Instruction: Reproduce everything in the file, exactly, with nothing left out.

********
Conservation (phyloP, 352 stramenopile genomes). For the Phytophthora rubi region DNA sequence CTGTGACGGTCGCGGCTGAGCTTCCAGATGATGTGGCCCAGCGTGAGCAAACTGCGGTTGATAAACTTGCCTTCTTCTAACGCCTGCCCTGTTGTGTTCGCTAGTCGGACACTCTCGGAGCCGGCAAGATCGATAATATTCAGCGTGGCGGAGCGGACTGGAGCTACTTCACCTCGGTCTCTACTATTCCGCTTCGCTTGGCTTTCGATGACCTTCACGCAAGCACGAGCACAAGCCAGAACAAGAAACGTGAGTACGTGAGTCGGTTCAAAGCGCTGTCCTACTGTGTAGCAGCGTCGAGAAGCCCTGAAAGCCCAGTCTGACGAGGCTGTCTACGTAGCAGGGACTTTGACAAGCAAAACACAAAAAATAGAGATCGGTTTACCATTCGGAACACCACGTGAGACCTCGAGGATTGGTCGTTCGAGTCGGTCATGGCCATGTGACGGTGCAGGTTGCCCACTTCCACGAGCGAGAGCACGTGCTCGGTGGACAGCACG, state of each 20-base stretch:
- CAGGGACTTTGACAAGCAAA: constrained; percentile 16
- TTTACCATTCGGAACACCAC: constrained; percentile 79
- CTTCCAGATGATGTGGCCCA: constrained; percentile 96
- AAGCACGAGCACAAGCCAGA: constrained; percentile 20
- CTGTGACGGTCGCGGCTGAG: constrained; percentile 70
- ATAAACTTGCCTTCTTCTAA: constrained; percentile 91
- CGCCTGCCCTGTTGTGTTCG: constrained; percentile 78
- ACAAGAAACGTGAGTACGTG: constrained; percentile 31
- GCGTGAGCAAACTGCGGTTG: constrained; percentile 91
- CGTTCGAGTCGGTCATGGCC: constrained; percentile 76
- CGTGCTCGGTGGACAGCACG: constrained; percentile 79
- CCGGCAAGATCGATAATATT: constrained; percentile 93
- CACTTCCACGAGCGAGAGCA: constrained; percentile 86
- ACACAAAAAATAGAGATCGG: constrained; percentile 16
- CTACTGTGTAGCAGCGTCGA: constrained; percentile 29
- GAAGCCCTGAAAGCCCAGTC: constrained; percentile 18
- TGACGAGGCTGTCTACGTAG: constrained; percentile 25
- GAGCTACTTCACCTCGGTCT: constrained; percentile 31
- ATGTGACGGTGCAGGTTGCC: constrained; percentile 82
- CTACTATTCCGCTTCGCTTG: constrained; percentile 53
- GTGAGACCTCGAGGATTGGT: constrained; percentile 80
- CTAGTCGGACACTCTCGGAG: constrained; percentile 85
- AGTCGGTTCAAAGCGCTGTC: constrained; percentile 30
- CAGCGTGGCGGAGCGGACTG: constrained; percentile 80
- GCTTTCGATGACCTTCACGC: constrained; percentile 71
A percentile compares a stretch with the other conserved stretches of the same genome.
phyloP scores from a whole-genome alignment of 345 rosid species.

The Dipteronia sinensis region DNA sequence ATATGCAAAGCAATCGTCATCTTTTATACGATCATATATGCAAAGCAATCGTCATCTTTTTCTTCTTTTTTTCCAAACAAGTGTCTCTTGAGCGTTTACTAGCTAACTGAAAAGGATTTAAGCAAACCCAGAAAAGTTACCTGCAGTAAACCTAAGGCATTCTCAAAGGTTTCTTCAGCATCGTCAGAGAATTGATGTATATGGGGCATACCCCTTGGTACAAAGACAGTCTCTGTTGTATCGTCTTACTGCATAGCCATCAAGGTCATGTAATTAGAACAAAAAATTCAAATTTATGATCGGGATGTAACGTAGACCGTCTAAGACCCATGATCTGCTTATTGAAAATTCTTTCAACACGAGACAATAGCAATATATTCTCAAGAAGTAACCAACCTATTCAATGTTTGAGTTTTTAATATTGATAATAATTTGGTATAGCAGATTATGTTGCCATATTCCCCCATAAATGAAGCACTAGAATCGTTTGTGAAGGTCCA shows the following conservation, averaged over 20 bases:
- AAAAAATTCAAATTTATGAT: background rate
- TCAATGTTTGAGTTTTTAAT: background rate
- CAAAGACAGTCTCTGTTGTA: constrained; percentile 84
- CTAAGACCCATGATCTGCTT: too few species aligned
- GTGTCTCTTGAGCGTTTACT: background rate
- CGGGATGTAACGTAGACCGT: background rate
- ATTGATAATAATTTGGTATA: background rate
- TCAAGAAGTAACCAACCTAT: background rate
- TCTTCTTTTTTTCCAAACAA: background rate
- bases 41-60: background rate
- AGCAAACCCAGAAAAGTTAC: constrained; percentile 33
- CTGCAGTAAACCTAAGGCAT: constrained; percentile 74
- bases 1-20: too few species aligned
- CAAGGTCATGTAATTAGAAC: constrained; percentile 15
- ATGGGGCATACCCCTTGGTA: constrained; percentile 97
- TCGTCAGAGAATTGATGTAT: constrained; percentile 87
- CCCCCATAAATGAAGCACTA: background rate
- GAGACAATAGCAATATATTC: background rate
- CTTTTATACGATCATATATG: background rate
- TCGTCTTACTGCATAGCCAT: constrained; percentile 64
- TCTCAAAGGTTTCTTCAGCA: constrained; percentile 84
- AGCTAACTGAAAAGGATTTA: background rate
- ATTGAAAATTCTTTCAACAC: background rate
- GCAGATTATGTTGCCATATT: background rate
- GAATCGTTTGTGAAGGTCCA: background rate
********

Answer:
Conservation (phyloP, 352 stramenopile genomes). For the Phytophthora rubi region DNA sequence CTGTGACGGTCGCGGCTGAGCTTCCAGATGATGTGGCCCAGCGTGAGCAAACTGCGGTTGATAAACTTGCCTTCTTCTAACGCCTGCCCTGTTGTGTTCGCTAGTCGGACACTCTCGGAGCCGGCAAGATCGATAATATTCAGCGTGGCGGAGCGGACTGGAGCTACTTCACCTCGGTCTCTACTATTCCGCTTCGCTTGGCTTTCGATGACCTTCACGCAAGCACGAGCACAAGCCAGAACAAGAAACGTGAGTACGTGAGTCGGTTCAAAGCGCTGTCCTACTGTGTAGCAGCGTCGAGAAGCCCTGAAAGCCCAGTCTGACGAGGCTGTCTACGTAGCAGGGACTTTGACAAGCAAAACACAAAAAATAGAGATCGGTTTACCATTCGGAACACCACGTGAGACCTCGAGGATTGGTCGTTCGAGTCGGTCATGGCCATGTGACGGTGCAGGTTGCCCACTTCCACGAGCGAGAGCACGTGCTCGGTGGACAGCACG, state of each 20-base stretch:
- CAGGGACTTTGACAAGCAAA: constrained; percentile 16
- TTTACCATTCGGAACACCAC: constrained; percentile 79
- CTTCCAGATGATGTGGCCCA: constrained; percentile 96
- AAGCACGAGCACAAGCCAGA: constrained; percentile 20
- CTGTGACGGTCGCGGCTGAG: constrained; percentile 70
- ATAAACTTGCCTTCTTCTAA: constrained; percentile 91
- CGCCTGCCCTGTTGTGTTCG: constrained; percentile 78
- ACAAGAAACGTGAGTACGTG: constrained; percentile 31
- GCGTGAGCAAACTGCGGTTG: constrained; percentile 91
- CGTTCGAGTCGGTCATGGCC: constrained; percentile 76
- CGTGCTCGGTGGACAGCACG: constrained; percentile 79
- CCGGCAAGATCGATAATATT: constrained; percentile 93
- CACTTCCACGAGCGAGAGCA: constrained; percentile 86
- ACACAAAAAATAGAGATCGG: constrained; percentile 16
- CTACTGTGTAGCAGCGTCGA: constrained; percentile 29
- GAAGCCCTGAAAGCCCAGTC: constrained; percentile 18
- TGACGAGGCTGTCTACGTAG: constrained; percentile 25
- GAGCTACTTCACCTCGGTCT: constrained; percentile 31
- ATGTGACGGTGCAGGTTGCC: constrained; percentile 82
- CTACTATTCCGCTTCGCTTG: constrained; percentile 53
- GTGAGACCTCGAGGATTGGT: constrained; percentile 80
- CTAGTCGGACACTCTCGGAG: constrained; percentile 85
- AGTCGGTTCAAAGCGCTGTC: constrained; percentile 30
- CAGCGTGGCGGAGCGGACTG: constrained; percentile 80
- GCTTTCGATGACCTTCACGC: constrained; percentile 71
A percentile compares a stretch with the other conserved stretches of the same genome.
phyloP scores from a whole-genome alignment of 345 rosid species.

The Dipteronia sinensis region DNA sequence ATATGCAAAGCAATCGTCATCTTTTATACGATCATATATGCAAAGCAATCGTCATCTTTTTCTTCTTTTTTTCCAAACAAGTGTCTCTTGAGCGTTTACTAGCTAACTGAAAAGGATTTAAGCAAACCCAGAAAAGTTACCTGCAGTAAACCTAAGGCATTCTCAAAGGTTTCTTCAGCATCGTCAGAGAATTGATGTATATGGGGCATACCCCTTGGTACAAAGACAGTCTCTGTTGTATCGTCTTACTGCATAGCCATCAAGGTCATGTAATTAGAACAAAAAATTCAAATTTATGATCGGGATGTAACGTAGACCGTCTAAGACCCATGATCTGCTTATTGAAAATTCTTTCAACACGAGACAATAGCAATATATTCTCAAGAAGTAACCAACCTATTCAATGTTTGAGTTTTTAATATTGATAATAATTTGGTATAGCAGATTATGTTGCCATATTCCCCCATAAATGAAGCACTAGAATCGTTTGTGAAGGTCCA shows the following conservation, averaged over 20 bases:
- AAAAAATTCAAATTTATGAT: background rate
- TCAATGTTTGAGTTTTTAAT: background rate
- CAAAGACAGTCTCTGTTGTA: constrained; percentile 84
- CTAAGACCCATGATCTGCTT: too few species aligned
- GTGTCTCTTGAGCGTTTACT: background rate
- CGGGATGTAACGTAGACCGT: background rate
- ATTGATAATAATTTGGTATA: background rate
- TCAAGAAGTAACCAACCTAT: background rate
- TCTTCTTTTTTTCCAAACAA: background rate
- bases 41-60: background rate
- AGCAAACCCAGAAAAGTTAC: constrained; percentile 33
- CTGCAGTAAACCTAAGGCAT: constrained; percentile 74
- bases 1-20: too few species aligned
- CAAGGTCATGTAATTAGAAC: constrained; percentile 15
- ATGGGGCATACCCCTTGGTA: constrained; percentile 97
- TCGTCAGAGAATTGATGTAT: constrained; percentile 87
- CCCCCATAAATGAAGCACTA: background rate
- GAGACAATAGCAATATATTC: background rate
- CTTTTATACGATCATATATG: background rate
- TCGTCTTACTGCATAGCCAT: constrained; percentile 64
- TCTCAAAGGTTTCTTCAGCA: constrained; percentile 84
- AGCTAACTGAAAAGGATTTA: background rate
- ATTGAAAATTCTTTCAACAC: background rate
- GCAGATTATGTTGCCATATT: background rate
- GAATCGTTTGTGAAGGTCCA: background rate